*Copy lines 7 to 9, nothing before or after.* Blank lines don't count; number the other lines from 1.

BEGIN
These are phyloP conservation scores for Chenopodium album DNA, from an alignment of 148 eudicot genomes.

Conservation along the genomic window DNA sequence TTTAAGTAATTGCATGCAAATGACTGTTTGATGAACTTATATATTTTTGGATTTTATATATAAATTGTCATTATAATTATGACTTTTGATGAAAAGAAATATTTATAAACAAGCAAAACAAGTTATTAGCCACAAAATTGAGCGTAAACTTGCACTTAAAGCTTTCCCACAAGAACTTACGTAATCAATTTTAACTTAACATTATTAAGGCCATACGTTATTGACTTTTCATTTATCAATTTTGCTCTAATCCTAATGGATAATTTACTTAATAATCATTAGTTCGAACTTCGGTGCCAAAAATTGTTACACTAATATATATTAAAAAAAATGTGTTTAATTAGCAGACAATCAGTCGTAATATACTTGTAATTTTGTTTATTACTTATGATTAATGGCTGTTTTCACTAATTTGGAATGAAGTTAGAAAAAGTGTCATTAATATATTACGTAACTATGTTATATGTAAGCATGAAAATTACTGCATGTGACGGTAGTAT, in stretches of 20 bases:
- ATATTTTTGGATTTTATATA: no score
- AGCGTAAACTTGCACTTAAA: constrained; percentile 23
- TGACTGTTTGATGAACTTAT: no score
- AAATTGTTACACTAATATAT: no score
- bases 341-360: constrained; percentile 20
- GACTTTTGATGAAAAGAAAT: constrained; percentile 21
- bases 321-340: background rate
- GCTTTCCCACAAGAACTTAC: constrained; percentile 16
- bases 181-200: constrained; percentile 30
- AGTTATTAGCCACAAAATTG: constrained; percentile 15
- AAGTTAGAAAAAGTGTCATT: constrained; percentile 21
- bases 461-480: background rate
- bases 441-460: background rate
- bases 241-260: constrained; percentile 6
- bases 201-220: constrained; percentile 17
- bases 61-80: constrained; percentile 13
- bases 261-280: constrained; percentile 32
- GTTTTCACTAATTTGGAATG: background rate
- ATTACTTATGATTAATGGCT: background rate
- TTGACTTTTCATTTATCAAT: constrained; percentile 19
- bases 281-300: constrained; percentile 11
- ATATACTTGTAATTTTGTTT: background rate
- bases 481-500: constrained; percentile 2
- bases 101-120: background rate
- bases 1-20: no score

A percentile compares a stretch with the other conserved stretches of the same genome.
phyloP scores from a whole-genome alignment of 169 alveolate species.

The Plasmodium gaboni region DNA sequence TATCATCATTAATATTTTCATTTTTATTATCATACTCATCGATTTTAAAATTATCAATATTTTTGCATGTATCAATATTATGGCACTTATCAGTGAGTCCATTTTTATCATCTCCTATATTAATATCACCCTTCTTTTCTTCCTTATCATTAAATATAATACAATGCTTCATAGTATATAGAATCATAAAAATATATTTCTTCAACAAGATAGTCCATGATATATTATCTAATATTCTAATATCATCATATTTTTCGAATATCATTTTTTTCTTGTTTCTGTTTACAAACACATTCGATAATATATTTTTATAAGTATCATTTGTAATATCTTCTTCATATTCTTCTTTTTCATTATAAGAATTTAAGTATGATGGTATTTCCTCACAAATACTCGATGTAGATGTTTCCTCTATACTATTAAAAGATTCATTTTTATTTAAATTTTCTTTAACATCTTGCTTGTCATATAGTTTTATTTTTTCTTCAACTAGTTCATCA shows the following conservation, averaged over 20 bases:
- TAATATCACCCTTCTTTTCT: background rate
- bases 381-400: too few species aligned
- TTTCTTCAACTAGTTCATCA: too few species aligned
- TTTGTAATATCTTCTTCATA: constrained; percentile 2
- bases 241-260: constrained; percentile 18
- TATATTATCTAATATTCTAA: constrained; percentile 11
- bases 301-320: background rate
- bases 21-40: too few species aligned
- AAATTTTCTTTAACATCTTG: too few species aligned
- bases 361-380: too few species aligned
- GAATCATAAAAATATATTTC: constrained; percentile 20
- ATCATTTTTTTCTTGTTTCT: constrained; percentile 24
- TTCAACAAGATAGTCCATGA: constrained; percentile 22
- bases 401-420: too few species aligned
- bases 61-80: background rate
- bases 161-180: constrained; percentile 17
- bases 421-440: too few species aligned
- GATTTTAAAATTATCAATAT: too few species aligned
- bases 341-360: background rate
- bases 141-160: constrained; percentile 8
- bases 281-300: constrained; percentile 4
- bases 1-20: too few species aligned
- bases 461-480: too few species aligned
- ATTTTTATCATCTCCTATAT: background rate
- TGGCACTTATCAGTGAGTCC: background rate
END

- bases 341-360: constrained; percentile 20
- GACTTTTGATGAAAAGAAAT: constrained; percentile 21
- bases 321-340: background rate